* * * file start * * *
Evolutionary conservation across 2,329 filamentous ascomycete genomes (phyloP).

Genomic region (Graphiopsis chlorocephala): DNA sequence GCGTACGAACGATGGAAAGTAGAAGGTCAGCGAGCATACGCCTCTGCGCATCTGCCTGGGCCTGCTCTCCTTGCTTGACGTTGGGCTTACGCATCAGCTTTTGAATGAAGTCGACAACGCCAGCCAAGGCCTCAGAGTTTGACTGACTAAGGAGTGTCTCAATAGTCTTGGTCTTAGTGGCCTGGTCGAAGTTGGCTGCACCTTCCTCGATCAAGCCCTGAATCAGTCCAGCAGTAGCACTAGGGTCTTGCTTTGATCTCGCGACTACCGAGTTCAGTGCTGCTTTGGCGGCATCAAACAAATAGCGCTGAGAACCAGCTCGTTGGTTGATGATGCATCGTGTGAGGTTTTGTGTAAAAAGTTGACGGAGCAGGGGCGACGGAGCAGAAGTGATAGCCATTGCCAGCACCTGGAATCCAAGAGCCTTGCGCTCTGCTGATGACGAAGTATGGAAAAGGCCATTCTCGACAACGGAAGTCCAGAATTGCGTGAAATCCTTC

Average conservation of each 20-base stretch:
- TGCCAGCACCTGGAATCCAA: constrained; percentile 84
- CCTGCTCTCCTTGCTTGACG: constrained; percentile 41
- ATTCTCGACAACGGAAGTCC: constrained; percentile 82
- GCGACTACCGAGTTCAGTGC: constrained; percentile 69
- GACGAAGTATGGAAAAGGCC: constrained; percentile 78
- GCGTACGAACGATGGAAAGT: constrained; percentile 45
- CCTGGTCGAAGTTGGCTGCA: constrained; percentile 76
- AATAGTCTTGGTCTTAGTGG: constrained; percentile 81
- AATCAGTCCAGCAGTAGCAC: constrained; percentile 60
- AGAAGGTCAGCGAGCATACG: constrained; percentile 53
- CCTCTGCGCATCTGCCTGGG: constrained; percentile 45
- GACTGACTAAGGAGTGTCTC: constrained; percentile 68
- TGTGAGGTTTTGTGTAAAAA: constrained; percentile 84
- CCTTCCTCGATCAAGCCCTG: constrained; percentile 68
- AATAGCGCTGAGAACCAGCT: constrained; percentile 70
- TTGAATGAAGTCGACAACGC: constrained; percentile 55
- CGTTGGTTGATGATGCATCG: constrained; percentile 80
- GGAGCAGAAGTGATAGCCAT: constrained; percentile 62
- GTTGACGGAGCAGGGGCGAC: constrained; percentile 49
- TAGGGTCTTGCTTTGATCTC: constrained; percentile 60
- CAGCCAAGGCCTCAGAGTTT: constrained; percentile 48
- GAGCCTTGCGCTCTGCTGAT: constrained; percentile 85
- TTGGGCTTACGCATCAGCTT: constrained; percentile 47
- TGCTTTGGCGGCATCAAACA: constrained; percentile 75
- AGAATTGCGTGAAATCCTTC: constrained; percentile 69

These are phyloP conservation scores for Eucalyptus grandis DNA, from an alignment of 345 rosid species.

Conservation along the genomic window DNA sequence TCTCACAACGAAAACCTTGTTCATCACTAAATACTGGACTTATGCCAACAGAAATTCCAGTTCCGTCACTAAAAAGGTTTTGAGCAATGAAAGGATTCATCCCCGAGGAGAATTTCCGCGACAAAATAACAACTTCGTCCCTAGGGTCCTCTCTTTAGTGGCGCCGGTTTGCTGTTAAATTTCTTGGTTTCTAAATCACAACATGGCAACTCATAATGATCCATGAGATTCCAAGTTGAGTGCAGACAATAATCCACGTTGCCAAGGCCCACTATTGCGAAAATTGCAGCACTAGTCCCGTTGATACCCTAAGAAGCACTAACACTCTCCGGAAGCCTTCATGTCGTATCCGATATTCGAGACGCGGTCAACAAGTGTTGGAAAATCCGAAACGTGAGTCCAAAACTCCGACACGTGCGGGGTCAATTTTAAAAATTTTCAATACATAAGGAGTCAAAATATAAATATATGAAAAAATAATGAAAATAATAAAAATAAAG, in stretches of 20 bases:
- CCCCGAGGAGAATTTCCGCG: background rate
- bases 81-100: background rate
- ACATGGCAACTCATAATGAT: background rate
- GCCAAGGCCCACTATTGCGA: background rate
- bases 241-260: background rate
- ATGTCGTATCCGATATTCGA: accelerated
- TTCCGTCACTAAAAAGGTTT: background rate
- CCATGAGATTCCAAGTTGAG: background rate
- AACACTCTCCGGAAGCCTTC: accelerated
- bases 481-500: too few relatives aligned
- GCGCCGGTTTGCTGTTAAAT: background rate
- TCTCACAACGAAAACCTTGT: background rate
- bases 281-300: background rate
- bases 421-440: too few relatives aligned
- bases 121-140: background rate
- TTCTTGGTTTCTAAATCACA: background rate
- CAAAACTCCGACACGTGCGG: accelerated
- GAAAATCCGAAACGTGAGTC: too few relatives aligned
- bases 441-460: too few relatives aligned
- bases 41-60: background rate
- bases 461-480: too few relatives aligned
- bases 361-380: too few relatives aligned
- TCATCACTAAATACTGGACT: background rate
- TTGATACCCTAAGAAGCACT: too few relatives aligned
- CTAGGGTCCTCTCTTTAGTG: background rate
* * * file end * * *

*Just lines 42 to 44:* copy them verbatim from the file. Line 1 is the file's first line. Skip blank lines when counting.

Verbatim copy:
- TCTCACAACGAAAACCTTGT: background rate
- bases 281-300: background rate
- bases 421-440: too few relatives aligned